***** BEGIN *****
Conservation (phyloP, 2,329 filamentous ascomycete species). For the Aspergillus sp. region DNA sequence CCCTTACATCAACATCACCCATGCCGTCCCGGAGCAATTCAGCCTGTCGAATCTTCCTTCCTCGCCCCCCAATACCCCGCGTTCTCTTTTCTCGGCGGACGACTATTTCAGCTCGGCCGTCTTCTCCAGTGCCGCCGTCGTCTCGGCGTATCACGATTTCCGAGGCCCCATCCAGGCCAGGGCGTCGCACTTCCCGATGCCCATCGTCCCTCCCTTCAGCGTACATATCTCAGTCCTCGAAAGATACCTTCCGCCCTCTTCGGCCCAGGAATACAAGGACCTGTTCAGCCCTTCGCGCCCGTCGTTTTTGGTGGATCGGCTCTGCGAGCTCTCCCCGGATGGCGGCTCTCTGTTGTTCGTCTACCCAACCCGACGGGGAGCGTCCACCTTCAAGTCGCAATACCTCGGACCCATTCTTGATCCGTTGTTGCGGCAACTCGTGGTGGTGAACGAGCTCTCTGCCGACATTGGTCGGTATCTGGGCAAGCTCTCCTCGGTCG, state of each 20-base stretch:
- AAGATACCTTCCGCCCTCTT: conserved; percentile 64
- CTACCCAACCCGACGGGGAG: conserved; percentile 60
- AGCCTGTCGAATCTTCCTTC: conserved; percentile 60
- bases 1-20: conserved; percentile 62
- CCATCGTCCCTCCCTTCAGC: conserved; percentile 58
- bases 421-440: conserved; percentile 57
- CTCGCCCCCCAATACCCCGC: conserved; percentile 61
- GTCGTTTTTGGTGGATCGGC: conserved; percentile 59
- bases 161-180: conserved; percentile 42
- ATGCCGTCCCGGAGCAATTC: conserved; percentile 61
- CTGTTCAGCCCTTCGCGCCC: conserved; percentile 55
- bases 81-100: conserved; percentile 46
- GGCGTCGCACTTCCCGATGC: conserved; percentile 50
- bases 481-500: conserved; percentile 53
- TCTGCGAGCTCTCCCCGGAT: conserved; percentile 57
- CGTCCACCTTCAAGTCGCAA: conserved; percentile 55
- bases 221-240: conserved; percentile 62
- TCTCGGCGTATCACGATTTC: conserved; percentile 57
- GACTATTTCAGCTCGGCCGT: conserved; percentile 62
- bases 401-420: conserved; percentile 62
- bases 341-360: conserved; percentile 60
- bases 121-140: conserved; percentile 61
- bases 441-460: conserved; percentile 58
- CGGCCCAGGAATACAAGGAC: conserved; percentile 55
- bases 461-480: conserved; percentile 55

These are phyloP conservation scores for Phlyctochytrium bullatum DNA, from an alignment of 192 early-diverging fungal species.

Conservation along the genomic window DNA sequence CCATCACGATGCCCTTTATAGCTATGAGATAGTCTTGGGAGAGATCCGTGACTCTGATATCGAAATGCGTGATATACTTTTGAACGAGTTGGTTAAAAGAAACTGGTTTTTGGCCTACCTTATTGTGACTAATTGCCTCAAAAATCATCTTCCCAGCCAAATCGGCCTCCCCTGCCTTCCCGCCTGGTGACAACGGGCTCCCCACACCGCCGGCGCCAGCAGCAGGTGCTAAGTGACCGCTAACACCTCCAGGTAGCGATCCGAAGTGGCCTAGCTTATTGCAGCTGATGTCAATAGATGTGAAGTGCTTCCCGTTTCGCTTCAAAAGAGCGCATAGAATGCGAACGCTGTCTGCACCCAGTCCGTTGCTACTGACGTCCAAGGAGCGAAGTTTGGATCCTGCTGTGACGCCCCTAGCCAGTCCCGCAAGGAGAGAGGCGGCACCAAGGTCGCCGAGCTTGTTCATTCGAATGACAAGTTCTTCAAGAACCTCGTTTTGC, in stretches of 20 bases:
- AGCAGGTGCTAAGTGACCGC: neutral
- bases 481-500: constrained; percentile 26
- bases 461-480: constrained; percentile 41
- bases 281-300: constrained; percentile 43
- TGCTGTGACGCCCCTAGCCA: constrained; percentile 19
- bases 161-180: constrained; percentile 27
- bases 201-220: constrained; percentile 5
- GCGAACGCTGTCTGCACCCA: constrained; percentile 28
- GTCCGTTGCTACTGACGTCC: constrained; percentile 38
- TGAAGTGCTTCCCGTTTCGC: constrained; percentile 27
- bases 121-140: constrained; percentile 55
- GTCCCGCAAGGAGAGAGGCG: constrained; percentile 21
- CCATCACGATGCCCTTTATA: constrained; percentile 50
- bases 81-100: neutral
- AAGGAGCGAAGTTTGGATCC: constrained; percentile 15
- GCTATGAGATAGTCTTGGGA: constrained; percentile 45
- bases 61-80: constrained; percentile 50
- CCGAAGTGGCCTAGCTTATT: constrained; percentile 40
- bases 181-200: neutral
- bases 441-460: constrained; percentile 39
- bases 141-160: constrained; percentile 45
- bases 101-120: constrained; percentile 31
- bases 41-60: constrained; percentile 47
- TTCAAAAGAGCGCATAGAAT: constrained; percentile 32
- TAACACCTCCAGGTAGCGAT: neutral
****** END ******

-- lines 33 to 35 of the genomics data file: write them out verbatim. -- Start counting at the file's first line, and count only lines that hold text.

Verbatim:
- TGCTGTGACGCCCCTAGCCA: constrained; percentile 19
- bases 161-180: constrained; percentile 27
- bases 201-220: constrained; percentile 5